Vulnerability 101: Lean into your emotions.

That’s what I’m doing right now, while writing this post at a Starbucks near me, turning my iPhone on airplane mode and shutting off my wifi as if it somehow stops time. I remain still, waiting for the caffeine to swim through my blue veins, sending an electric current to my brain. The sunlight hits my back as I sip the espresso drink, its cold numbing my pursed lips. Suddenly my lungs expand and I gasp for air, inhaling as much as they can handle as if it’s the last I’ll breathe. I let out a deep sigh. I’m experiencing what’s become so familiar to me in the past few years. Minor anxiety stemmed from overwork, pressure – but mostly fear. Fear of the unknown, fear for my future, fear of falling – of failing.

“We’re told we are broken when all we’ve ever been is whole.”

As my long, dry fingers type on this old MacBook’s keyboard, like cicadas chirping on a summer’s day, I feel a pang of adrenaline shooting through my body. The caffeine has hit and I’m still alive.

I’m far from dead.

We’ve been conditioned in our Western culture to pursue happiness at all costs as if there’s a limited supply. It’s as if any other human emotion is unnatural when all it’s ever been is make us whole. From self-help books that deem happiness as an emotion we must obsessively feed, to wellness gurus who tout happy as if a pill can remedy life’s dilemmas, to endless articles that feed us the belief that we’re walking along the wrong path, we’re told we are broken when all we’ve ever been is whole.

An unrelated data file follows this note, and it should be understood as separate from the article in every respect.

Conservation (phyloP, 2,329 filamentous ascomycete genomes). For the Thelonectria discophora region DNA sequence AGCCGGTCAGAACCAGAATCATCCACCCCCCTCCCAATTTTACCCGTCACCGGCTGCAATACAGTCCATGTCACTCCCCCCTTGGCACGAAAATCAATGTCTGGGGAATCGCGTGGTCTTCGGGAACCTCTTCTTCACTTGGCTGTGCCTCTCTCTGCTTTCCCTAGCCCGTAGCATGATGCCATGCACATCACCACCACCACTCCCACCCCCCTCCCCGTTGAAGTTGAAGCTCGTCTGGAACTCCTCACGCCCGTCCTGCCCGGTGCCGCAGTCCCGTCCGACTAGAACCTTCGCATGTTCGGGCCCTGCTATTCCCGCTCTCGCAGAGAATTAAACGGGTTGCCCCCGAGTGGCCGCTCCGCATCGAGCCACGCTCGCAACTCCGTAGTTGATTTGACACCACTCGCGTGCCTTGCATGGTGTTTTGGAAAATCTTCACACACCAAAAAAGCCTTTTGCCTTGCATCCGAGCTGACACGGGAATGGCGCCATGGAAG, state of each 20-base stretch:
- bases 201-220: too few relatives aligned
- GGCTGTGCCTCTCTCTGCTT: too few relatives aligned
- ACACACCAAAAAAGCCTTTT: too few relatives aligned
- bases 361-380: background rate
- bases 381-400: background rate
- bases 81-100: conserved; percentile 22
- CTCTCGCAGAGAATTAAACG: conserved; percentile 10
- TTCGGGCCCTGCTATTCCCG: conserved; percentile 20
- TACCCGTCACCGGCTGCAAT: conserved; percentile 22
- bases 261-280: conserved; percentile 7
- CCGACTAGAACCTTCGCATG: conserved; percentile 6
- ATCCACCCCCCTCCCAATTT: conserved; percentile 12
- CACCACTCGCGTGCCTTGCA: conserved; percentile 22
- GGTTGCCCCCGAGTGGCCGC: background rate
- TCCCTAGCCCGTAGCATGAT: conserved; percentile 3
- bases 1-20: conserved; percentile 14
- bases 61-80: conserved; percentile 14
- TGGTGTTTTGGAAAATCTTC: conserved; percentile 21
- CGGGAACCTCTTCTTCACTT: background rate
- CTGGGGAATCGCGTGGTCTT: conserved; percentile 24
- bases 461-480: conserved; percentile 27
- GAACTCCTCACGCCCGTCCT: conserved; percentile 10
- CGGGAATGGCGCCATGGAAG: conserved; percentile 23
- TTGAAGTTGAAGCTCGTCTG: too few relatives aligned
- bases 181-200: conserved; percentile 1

“Moments of weakness aren’t weak.”

It’s okay to be less than happy. It’s healthy to feel your emotions, to be paralyzed by fear, to trek in the darkness alone. Because in these moments we can self-reflect, sharpen our character, be our most human, our most authentic.

While I may not have all the answers in life – and most never will – succumbing to the idea of leaning into pain, loss, or anxiety makes me feel the most free. Knowing that our human experience is fluid – ebbing and flowing with each day – is natural, our innate states of being. I may not know what tomorrow holds, where I’ll be in five years, or if I’ll succeed by society’s standards, but somehow in this moment it becomes irrelevant. Like a shroud of mist that succumbs to the rising sun, thoughts of the future now becomes unimportant.

What’s true to me today, right now – at this very moment – is that I am present and being so means that I am admitting my worries, embracing them with two warm hands, and waiting for these emotions to flow through me.  Because moments of “weakness” aren’t weak. When we become vulnerable to the present and acknowledge our authentic emotions are innate and true is when we become courageous. It’s in the darkness when we find light.

I’m no longer afraid of the dark.